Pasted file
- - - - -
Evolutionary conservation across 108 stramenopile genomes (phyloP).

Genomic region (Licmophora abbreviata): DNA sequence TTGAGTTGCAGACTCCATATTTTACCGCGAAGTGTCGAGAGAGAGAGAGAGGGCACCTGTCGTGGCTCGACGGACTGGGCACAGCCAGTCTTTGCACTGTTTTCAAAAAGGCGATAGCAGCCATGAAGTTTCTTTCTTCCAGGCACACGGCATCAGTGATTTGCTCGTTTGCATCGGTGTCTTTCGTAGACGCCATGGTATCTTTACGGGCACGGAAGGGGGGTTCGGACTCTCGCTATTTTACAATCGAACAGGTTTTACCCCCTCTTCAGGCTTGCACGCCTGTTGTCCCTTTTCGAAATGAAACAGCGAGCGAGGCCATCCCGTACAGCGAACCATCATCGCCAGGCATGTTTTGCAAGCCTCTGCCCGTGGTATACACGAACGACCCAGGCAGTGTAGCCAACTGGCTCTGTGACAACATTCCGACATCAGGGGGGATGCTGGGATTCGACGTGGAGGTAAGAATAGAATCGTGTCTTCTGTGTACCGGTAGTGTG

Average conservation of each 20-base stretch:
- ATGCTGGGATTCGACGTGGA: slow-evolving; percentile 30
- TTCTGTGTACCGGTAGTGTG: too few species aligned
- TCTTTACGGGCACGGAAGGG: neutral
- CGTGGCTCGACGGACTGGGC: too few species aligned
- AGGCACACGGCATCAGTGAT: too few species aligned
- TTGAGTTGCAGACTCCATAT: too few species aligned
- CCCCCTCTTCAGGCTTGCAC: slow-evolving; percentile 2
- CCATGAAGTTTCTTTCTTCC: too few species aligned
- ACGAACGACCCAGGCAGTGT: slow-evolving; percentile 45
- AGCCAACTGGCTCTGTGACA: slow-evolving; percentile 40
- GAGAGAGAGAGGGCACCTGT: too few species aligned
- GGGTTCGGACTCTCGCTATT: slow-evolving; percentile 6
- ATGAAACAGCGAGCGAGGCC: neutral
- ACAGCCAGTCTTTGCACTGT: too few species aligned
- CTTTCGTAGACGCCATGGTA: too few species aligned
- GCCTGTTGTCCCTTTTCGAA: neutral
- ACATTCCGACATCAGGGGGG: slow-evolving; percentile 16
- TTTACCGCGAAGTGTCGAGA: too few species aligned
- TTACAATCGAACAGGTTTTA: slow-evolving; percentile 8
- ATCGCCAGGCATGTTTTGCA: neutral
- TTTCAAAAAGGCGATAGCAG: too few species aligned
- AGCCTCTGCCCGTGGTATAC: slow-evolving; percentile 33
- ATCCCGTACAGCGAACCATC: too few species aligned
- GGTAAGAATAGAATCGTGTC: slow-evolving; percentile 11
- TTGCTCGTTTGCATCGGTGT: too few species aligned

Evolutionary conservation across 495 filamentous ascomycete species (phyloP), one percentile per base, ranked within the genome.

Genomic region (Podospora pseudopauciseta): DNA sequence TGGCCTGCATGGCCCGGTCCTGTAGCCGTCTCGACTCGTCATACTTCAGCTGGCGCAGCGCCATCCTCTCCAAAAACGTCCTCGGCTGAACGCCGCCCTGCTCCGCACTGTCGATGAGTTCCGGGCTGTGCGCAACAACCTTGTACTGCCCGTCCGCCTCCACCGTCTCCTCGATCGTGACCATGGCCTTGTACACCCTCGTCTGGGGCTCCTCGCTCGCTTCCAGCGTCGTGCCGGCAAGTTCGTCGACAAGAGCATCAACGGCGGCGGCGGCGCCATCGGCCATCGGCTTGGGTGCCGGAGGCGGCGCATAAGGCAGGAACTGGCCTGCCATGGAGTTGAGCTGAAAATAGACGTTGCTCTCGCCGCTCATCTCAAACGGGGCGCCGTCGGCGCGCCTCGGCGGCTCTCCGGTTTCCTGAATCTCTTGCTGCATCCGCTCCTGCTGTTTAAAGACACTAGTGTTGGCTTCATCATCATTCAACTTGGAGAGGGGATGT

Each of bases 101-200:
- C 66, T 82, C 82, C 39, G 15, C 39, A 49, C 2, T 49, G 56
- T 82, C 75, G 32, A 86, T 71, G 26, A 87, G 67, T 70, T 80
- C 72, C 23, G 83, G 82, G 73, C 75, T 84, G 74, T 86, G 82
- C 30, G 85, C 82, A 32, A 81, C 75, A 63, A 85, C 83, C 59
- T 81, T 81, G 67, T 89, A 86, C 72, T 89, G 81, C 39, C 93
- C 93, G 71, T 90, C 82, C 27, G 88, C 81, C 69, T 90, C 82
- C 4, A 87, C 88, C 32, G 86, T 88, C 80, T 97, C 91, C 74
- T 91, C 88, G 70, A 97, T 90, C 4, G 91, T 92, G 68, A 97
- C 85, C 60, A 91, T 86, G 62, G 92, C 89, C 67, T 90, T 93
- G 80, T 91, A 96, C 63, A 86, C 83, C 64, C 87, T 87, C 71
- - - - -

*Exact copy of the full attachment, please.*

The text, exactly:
Evolutionary conservation across 108 stramenopile genomes (phyloP).

Genomic region (Licmophora abbreviata): DNA sequence TTGAGTTGCAGACTCCATATTTTACCGCGAAGTGTCGAGAGAGAGAGAGAGGGCACCTGTCGTGGCTCGACGGACTGGGCACAGCCAGTCTTTGCACTGTTTTCAAAAAGGCGATAGCAGCCATGAAGTTTCTTTCTTCCAGGCACACGGCATCAGTGATTTGCTCGTTTGCATCGGTGTCTTTCGTAGACGCCATGGTATCTTTACGGGCACGGAAGGGGGGTTCGGACTCTCGCTATTTTACAATCGAACAGGTTTTACCCCCTCTTCAGGCTTGCACGCCTGTTGTCCCTTTTCGAAATGAAACAGCGAGCGAGGCCATCCCGTACAGCGAACCATCATCGCCAGGCATGTTTTGCAAGCCTCTGCCCGTGGTATACACGAACGACCCAGGCAGTGTAGCCAACTGGCTCTGTGACAACATTCCGACATCAGGGGGGATGCTGGGATTCGACGTGGAGGTAAGAATAGAATCGTGTCTTCTGTGTACCGGTAGTGTG

Average conservation of each 20-base stretch:
- ATGCTGGGATTCGACGTGGA: slow-evolving; percentile 30
- TTCTGTGTACCGGTAGTGTG: too few species aligned
- TCTTTACGGGCACGGAAGGG: neutral
- CGTGGCTCGACGGACTGGGC: too few species aligned
- AGGCACACGGCATCAGTGAT: too few species aligned
- TTGAGTTGCAGACTCCATAT: too few species aligned
- CCCCCTCTTCAGGCTTGCAC: slow-evolving; percentile 2
- CCATGAAGTTTCTTTCTTCC: too few species aligned
- ACGAACGACCCAGGCAGTGT: slow-evolving; percentile 45
- AGCCAACTGGCTCTGTGACA: slow-evolving; percentile 40
- GAGAGAGAGAGGGCACCTGT: too few species aligned
- GGGTTCGGACTCTCGCTATT: slow-evolving; percentile 6
- ATGAAACAGCGAGCGAGGCC: neutral
- ACAGCCAGTCTTTGCACTGT: too few species aligned
- CTTTCGTAGACGCCATGGTA: too few species aligned
- GCCTGTTGTCCCTTTTCGAA: neutral
- ACATTCCGACATCAGGGGGG: slow-evolving; percentile 16
- TTTACCGCGAAGTGTCGAGA: too few species aligned
- TTACAATCGAACAGGTTTTA: slow-evolving; percentile 8
- ATCGCCAGGCATGTTTTGCA: neutral
- TTTCAAAAAGGCGATAGCAG: too few species aligned
- AGCCTCTGCCCGTGGTATAC: slow-evolving; percentile 33
- ATCCCGTACAGCGAACCATC: too few species aligned
- GGTAAGAATAGAATCGTGTC: slow-evolving; percentile 11
- TTGCTCGTTTGCATCGGTGT: too few species aligned

Evolutionary conservation across 495 filamentous ascomycete species (phyloP), one percentile per base, ranked within the genome.

Genomic region (Podospora pseudopauciseta): DNA sequence TGGCCTGCATGGCCCGGTCCTGTAGCCGTCTCGACTCGTCATACTTCAGCTGGCGCAGCGCCATCCTCTCCAAAAACGTCCTCGGCTGAACGCCGCCCTGCTCCGCACTGTCGATGAGTTCCGGGCTGTGCGCAACAACCTTGTACTGCCCGTCCGCCTCCACCGTCTCCTCGATCGTGACCATGGCCTTGTACACCCTCGTCTGGGGCTCCTCGCTCGCTTCCAGCGTCGTGCCGGCAAGTTCGTCGACAAGAGCATCAACGGCGGCGGCGGCGCCATCGGCCATCGGCTTGGGTGCCGGAGGCGGCGCATAAGGCAGGAACTGGCCTGCCATGGAGTTGAGCTGAAAATAGACGTTGCTCTCGCCGCTCATCTCAAACGGGGCGCCGTCGGCGCGCCTCGGCGGCTCTCCGGTTTCCTGAATCTCTTGCTGCATCCGCTCCTGCTGTTTAAAGACACTAGTGTTGGCTTCATCATCATTCAACTTGGAGAGGGGATGT

Each of bases 101-200:
- C 66, T 82, C 82, C 39, G 15, C 39, A 49, C 2, T 49, G 56
- T 82, C 75, G 32, A 86, T 71, G 26, A 87, G 67, T 70, T 80
- C 72, C 23, G 83, G 82, G 73, C 75, T 84, G 74, T 86, G 82
- C 30, G 85, C 82, A 32, A 81, C 75, A 63, A 85, C 83, C 59
- T 81, T 81, G 67, T 89, A 86, C 72, T 89, G 81, C 39, C 93
- C 93, G 71, T 90, C 82, C 27, G 88, C 81, C 69, T 90, C 82
- C 4, A 87, C 88, C 32, G 86, T 88, C 80, T 97, C 91, C 74
- T 91, C 88, G 70, A 97, T 90, C 4, G 91, T 92, G 68, A 97
- C 85, C 60, A 91, T 86, G 62, G 92, C 89, C 67, T 90, T 93
- G 80, T 91, A 96, C 63, A 86, C 83, C 64, C 87, T 87, C 71